Make July Plastic Free with Catholic Rural Life

From food packaging and clothing, to pipes and hospital equipment, plastic is a part of our daily lives.  To help counteract the negative effects of ubiquitous plastic use, it is helpful to reduce or eliminate our dependence on single-use plastic such as water bottles, grocery bags, and straws. As part of their commitment to care for our common home, Catholic Rural Life challenges us to make the month of July Plastic Free.  Participants are challenged to avoid single-use plastic products, including shopping bags, cups, straws, and packaging.

Read more and accept the challenge on the Plastic Free July website.

Celebrating Food in October

October is a time when many begin thinking of pumpkins, apples, and other fruits of a bountiful harvest. Food advocates in the US promote educational resources on our national food issues, but how can students learn more about sustainable agriculture around the world? Catholic Relief Services provides resources to farmers internationally, and they’re sharing their stories with interested supporters in the US. CRS’s approach to agriculture encourages farmers and communities to work together so everyone can prosper. Read the full story on their website.

October is also National “Farm to School” month! There are a lot of ways you can involve your university in learning about food sustainability and environmental justice. Food Day is on October 24 – it’s a nationwide celebration and a movement for healthy, affordable and sustainable food. Catholic Rural Life recommends visiting the dedicated Food Day website to see a variety of resources to download. These include tips on planning an event, free tools to publicize your event, helpful fact sheets, or simply tips on how you can eat good, healthy foods. It even includes resources for college campuses and faith organizers! National Catholic Rural Life is mentioned in those resources with specific reference to their helpful Food and Justice study guide.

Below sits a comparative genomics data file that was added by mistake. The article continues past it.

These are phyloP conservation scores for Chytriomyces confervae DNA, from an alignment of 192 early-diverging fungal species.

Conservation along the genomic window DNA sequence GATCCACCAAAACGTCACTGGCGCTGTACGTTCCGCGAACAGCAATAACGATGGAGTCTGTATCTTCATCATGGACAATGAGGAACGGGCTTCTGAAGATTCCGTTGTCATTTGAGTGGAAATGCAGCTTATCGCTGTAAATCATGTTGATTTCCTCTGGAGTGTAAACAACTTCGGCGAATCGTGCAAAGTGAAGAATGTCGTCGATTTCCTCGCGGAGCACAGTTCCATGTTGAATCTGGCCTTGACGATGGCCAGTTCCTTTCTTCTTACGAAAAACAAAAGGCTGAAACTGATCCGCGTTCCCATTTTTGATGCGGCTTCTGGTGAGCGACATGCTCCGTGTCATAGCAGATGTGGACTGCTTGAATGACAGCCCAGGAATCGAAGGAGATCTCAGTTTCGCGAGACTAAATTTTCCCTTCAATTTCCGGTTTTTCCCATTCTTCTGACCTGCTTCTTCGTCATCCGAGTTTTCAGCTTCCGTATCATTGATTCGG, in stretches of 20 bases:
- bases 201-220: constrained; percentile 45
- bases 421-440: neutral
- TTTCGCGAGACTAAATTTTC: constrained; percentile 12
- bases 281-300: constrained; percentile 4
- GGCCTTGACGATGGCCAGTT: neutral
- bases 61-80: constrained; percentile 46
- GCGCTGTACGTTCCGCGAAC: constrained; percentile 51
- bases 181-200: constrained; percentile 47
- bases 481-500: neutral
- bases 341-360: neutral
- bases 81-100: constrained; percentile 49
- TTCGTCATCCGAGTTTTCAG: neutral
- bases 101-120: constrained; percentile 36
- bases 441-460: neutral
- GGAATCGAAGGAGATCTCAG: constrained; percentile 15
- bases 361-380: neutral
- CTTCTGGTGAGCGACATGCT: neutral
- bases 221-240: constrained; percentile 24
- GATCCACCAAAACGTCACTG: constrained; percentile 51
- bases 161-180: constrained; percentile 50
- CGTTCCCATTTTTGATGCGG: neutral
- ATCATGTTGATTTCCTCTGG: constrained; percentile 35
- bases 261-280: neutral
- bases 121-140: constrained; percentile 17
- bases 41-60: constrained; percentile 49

For more university-specific resources, check out ACCU’s Food Security page.

Food Security and the Fall Harvest

As harvest time rolls around, a lot of colleges and universities are turning their attention toward food security. In the U.S., this generally means shopping at farmers’ markets and promoting farmers’ rights as students attempt to learn the complex inner workings of our country’s food system. Internationally, food issues are even more interwoven and complicated.

Globalize your understanding on food security and what it would take to end world hunger by attending the Global Solidarity Network’s online leaning session, as advertised here. This session builds upon CRS’s 2014 Caritas Internationalis campaign of One Human Family, Food for All (see video below).

Did you know that there is an entire organization dedicated to the betterment of Catholic rural America? Catholic Rural Life (CRL) has a Food & Justice study guide as well as additional resources available on their website.

Magazine Marks 90 Years for Catholic Rural Life

cath rural lifeThe spring issue of the Catholic Rural Life magazine is now available and features a “Q&A” with Timothy Cardinal Dolan, the Archbishop of New York. He offers his insights into the connection between the Church and the countryside, the life and legacy of CRL founder Archbishop Edwin V. O’Hara, and the continued importance of CRL’s work today.

This 90th anniversary issue also profiles several current CRL members and their committed work on behalf of rural communities, sustainable agriculture, and stewardship of creation. Become a member today and start receiving the seasonal magazine for one year, including this current issue.

Resource on the GMO Debate from Catholic Rural Life

CRL’s role in monitoring the use of GMOs in America features prominently in a recent article from US Catholic. CRL executive director Jim Ennis is noted as emphasizing the need to evaluate GMOs through a moral lens, while board member Ron Rosmann, an Iowa farmer, challenges some of the prevailing wisdom about GMOs’ benefits.

As for the Catholic Church, it has remained somewhere in between– recognizing the potential for GMOs to address world hunger, yet reluctant to give full endorsement to their use. CRL will continue to follow the use of GMOs here in America, always emphasizing an approach to agriculture that takes into account the moral dimensions of food production.

Read the article online here.